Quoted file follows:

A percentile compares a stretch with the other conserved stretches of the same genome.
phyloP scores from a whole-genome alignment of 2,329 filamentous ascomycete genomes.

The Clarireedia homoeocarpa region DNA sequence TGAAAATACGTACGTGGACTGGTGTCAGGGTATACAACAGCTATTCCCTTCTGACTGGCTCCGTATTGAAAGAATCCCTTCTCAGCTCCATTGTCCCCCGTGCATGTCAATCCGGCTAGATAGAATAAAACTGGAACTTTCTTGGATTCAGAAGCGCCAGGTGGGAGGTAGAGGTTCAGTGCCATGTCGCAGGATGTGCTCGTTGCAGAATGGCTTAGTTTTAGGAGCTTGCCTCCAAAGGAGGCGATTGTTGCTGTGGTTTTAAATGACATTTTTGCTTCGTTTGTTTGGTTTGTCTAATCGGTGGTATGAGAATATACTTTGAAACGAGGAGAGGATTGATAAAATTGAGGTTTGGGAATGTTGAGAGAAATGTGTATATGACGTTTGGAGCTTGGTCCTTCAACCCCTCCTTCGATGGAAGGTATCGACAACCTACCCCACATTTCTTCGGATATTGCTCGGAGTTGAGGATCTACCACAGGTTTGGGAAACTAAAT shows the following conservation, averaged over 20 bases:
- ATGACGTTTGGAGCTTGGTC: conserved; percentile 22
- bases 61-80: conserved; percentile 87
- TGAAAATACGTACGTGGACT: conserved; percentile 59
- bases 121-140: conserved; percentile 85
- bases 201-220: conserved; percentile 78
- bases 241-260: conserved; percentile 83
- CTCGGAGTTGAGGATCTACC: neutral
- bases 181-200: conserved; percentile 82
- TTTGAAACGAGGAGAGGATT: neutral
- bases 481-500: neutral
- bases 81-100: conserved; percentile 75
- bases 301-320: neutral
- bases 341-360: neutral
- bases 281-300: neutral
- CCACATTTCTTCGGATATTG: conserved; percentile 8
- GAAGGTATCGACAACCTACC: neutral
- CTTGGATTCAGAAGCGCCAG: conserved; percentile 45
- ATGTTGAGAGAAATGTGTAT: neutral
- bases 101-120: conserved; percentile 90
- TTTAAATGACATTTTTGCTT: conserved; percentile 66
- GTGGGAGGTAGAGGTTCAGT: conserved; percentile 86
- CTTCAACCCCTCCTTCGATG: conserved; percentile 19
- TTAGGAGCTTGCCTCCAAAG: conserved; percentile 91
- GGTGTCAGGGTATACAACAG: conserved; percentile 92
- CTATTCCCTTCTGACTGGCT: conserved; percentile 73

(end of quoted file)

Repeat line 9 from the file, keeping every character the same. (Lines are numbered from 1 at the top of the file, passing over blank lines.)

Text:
- bases 241-260: conserved; percentile 83